This week's book giveaway is in the Mac OS forum. We're giving away four copies of a choice of "Take Control of Upgrading to Yosemite" or "Take Control of Automating Your Mac" and have Joe Kissell on-line! See this thread for details.
<pre>Author/s : David Jordan and Craig Russell Publisher : O'Reilly Category :Miscellaneous Java Review by : Chris Mathews Rating : 8 horseshoes</pre> The first thing to note about this book, is that it was written by David Jordan and Craig Russell, who happen to be key members of the JDO Expert Group (Craig was also the Specification Lead). This obviously built up my expectations for the book and I am happy to say that I was not disappointed. This book does a great job explaining JDO in a vendor independent and portable manner. The first few chapters provide a high level overview of the JDO API and Architecture, read these if you just want to know what all the hype is about. The rest of the book is dedicated to describing all aspects of JDO in detail and clearly explaining how to apply them. JDO concepts are demonstrated throughout with the use of a single problem domain, which makes the numerous code examples flow easily and consistently. My only major complaint deals with the final two chapters of the book, which focus on how to use JDO in application server environments. They are easily the weakest chapters of the book. I found myself questioning much of the advice given in these chapters and some of the terminology used was outdated. Ultimately, I feel that this book would have been better served without the final two chapters. Despite some minor flaws, I would consider Java Data Objects is the definitive book on JDO. Anyone that is interested in JDO shouldn't miss this book.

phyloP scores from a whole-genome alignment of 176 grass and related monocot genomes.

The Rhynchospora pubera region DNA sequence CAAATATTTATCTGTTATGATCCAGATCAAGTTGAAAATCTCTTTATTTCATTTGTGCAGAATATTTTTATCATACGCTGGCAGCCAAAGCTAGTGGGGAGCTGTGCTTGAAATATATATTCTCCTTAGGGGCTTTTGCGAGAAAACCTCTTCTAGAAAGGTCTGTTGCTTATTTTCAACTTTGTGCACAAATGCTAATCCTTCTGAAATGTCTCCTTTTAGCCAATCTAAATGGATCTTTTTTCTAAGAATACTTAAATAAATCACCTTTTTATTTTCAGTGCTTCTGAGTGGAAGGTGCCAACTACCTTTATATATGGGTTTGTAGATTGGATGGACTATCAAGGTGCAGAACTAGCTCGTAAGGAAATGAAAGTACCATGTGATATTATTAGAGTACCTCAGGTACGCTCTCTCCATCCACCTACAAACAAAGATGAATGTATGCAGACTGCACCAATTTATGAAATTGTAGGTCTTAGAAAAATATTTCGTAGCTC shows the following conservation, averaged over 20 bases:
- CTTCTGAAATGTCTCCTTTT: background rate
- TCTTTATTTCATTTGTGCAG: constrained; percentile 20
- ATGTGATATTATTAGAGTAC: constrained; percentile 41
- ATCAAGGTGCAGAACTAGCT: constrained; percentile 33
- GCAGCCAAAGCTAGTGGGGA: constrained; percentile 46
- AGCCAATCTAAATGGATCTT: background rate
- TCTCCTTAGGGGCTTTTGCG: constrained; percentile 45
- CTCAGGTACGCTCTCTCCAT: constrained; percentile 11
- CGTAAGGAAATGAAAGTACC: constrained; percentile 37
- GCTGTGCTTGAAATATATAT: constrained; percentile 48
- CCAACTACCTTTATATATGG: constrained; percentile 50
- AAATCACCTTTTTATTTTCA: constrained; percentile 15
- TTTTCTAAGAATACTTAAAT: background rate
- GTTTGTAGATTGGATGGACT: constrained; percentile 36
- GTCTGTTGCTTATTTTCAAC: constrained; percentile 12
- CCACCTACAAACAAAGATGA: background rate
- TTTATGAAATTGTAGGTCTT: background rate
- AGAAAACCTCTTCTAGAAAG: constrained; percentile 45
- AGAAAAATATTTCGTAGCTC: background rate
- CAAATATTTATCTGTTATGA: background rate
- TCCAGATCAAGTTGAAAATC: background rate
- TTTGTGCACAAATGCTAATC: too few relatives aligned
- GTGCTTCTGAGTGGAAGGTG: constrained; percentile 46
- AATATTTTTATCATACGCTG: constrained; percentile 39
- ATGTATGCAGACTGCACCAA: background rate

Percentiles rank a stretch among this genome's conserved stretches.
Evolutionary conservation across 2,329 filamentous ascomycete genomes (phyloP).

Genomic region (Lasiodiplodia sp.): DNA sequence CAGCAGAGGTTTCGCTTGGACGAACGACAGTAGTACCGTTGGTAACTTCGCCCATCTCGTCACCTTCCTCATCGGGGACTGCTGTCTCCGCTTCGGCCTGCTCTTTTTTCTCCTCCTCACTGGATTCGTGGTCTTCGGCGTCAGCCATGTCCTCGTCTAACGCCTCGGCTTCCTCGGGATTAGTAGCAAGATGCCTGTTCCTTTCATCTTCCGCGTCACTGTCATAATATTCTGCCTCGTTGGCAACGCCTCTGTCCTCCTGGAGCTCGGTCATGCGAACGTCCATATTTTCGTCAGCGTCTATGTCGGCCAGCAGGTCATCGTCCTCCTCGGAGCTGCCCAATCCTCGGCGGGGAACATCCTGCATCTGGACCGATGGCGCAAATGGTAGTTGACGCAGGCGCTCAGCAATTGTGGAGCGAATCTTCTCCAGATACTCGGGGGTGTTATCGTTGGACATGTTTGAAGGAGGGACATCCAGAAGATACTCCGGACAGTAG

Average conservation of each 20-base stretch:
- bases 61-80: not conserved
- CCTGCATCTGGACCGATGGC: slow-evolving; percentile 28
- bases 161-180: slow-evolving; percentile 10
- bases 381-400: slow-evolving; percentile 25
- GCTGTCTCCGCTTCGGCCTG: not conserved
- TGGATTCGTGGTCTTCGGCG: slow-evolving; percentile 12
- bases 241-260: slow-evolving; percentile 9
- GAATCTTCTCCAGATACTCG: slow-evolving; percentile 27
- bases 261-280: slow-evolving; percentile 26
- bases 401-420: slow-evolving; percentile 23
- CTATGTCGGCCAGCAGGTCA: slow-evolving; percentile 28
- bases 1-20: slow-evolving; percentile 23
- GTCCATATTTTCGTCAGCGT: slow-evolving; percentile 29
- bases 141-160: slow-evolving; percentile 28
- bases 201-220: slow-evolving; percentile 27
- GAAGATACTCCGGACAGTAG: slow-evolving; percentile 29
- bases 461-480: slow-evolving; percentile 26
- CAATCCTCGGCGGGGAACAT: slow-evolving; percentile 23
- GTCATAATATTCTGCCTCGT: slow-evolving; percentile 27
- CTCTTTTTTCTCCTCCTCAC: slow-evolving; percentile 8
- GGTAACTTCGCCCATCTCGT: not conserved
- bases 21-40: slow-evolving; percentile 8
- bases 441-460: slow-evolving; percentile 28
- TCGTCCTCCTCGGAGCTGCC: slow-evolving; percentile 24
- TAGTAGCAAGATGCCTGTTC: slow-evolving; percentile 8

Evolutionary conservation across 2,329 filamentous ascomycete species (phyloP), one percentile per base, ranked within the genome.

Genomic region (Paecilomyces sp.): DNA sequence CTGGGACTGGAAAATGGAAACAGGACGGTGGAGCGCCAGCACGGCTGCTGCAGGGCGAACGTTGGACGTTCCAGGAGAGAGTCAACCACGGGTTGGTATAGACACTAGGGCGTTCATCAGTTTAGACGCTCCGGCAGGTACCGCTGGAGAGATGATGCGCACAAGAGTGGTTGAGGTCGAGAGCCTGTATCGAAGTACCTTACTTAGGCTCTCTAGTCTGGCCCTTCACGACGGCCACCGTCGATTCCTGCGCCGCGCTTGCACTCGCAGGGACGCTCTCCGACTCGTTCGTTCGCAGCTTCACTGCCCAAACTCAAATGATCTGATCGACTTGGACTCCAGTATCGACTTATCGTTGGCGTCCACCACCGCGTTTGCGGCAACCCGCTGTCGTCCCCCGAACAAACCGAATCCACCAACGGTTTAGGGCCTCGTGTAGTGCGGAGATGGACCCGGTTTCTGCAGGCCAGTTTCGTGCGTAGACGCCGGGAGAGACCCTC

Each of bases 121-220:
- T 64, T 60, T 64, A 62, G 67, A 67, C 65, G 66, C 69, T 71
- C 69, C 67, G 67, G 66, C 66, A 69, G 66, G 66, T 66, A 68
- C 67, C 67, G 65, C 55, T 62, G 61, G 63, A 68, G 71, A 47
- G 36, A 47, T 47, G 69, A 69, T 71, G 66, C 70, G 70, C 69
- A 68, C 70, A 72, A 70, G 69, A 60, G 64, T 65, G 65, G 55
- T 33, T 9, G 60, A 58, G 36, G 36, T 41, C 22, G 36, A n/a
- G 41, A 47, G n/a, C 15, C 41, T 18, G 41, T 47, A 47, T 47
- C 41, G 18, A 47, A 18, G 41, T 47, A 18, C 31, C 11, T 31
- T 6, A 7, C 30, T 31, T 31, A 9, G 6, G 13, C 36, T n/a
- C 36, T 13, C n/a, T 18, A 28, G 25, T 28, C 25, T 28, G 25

<pre> Review by : Ernest J Friedman-Hill Rating : 8 horseshoes </pre> Java Data Objects is simple and straightforward, and solves a real problem in an elegant way. Conveniently, this also serves as a description of this enjoyable book from some of the key JDO specification team members. JDO is a recently standardized API for transparent object persistence. A standalone reference implementation is available, as are quite a few commercial and open-source versions that piggyback on relational databases and other storage solutions. JDO's popularity is growing rapidly because of its simplicity, ease of use, and scalability. "Java Data Objects" is a timely and practical treatment of this new API. After a clear and accessible overview, this book first presents JDO in a tutorial style using a simple but nontrivial example application. Later chapters fill in the details where needed: for instance, a whole chapter is dedicated to the difficult topic of object identity. The motivations behind JDO's development are explained well, and comparisons to other object-persistence solutions, including EJB container-managed persistence, are fair and balanced. One of this book's few flaws is that despite the authors' important roles on the standards committee, the rationale behind some of JDO's more puzzling properties are left unexplained. In particular, JDO requires that only a small subset of the standard Collections be supported by a JDO implementation, but this book doesn't explain how this subset was chosen. All in all, an excellent tutorial and reference that will have you up and running with JDO in no time.